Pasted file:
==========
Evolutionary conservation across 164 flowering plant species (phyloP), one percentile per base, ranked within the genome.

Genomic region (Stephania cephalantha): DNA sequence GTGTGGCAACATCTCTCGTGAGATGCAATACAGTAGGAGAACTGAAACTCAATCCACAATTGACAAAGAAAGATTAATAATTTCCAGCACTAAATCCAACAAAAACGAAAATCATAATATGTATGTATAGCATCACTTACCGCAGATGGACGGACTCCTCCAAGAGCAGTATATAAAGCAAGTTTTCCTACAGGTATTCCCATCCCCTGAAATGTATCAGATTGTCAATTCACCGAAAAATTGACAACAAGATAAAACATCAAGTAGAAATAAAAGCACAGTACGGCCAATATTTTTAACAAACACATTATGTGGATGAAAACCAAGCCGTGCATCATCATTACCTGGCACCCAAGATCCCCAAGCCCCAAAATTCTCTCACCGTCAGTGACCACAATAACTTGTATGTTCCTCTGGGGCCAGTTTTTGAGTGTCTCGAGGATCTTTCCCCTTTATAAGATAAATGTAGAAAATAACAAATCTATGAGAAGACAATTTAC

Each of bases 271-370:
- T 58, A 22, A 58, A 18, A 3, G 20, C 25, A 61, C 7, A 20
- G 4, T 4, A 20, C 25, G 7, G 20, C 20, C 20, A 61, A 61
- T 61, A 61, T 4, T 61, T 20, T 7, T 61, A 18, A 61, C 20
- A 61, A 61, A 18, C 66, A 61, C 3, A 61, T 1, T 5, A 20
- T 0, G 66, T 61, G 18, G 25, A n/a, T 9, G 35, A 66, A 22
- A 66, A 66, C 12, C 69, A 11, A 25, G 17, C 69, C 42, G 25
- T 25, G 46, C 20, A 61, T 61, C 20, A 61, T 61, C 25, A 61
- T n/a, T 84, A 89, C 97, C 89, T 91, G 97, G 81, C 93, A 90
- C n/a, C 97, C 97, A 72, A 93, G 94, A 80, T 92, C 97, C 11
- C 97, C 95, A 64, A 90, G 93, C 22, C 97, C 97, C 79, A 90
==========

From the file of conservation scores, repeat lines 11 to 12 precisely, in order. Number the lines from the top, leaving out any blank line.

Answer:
- T n/a, T 84, A 89, C 97, C 89, T 91, G 97, G 81, C 93, A 90
- C n/a, C 97, C 97, A 72, A 93, G 94, A 80, T 92, C 97, C 11